Over Spring Break while lying in a sun chair I decided to pick up the book that was assigned for one of my classes and start reading. I wasn’t sure what to expect and was quite surprised to realize that Oprah may have gotten this one right, by highlighting this piece, Chaz Bono’s Transition: The Story of How I became a Man. While reading passages like, “Since I was a child, I’d been aware of a part of me that did not fit (Bono, 2).” “Many people may not understand how, being born female, I can state with total clarity and certainty that as a child I felt like a boy (Bono, 21).”
While reading this I was immediately thinking about how this relates to performativity and our lady, Judith Butler. Chaz’s story and the idea of transgender and feeling as though your gendered body doesn’t fit is a very much a performativity question. Like we were talking about in class last week, being transgendered has been pathologized and as Chaz teaches her readers, “The actual clinical term to define being transgender in the DSM IV (the diagnostical and statistical manual used by physicians and psychological) is ‘gender identity disorder,’ which still carries with is a certain degree of pathology not to mention negative connotations (Bono, 6).” To be pathologized, doesn’t that imply that it is out of the person’s control? Then how does one accidentally on purpose perform an opposite gender if it makes it socially more difficult?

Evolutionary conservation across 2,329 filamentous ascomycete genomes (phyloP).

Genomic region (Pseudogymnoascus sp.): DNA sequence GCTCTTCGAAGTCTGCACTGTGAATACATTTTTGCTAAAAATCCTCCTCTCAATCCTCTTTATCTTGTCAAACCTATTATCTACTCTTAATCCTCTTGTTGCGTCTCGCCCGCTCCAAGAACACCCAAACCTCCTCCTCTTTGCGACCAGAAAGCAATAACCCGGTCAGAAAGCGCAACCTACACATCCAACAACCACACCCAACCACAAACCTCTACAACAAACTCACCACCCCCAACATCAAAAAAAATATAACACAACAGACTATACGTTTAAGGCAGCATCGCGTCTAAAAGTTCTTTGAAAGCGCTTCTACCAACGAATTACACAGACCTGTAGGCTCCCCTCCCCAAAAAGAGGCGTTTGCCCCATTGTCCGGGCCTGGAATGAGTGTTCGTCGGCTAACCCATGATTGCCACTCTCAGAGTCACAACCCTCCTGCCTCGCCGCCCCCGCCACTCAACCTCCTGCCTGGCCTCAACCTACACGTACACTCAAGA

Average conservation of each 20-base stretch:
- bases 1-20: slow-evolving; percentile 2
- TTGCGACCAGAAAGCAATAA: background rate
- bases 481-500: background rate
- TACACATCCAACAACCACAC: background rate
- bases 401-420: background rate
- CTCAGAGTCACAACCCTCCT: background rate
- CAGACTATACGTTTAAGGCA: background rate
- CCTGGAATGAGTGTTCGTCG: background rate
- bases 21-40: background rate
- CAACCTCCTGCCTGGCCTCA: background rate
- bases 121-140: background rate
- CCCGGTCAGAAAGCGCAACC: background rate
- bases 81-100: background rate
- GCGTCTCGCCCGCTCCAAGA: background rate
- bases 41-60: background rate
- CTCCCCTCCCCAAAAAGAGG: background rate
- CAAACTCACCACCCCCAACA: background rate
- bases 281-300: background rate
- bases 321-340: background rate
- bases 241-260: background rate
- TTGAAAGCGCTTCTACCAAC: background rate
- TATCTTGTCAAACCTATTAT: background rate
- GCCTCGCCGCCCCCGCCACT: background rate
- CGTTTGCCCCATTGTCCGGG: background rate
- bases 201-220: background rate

“The normative force of performativity-its power to establish what qualifies as ‘being’-works not only through reiteration, but through exclusion as well. And in the case of bodies, those exclusions haunt signification as its abject borders or as that which is strictly foreclosed; the unlivable, the nonnarrativizable, the traumatic (Butler, 188).” Although Butler kind of confuses me I think that this passage is interesting in connection with Chaz’s specific story. In her book she says how she attempted a lot of different performative ploys to see if it fit what she thought she was. She tried “different ways of ‘being a lesbian’-from lipstick to stone butch (Bono, 3).” She just knew it was something else. Not her performance. In Butlers piece I think that I take away that Chaz would be the exclusion of bodies or a body that fits how she wants to perform? She felt that her life was not right as a woman of any kind, nonnarrativizable. Her story as it goes on will unfold and I’m looking forward to more insight on how someone in that gender cage felt and feels now.
Check out the Prologue of Transition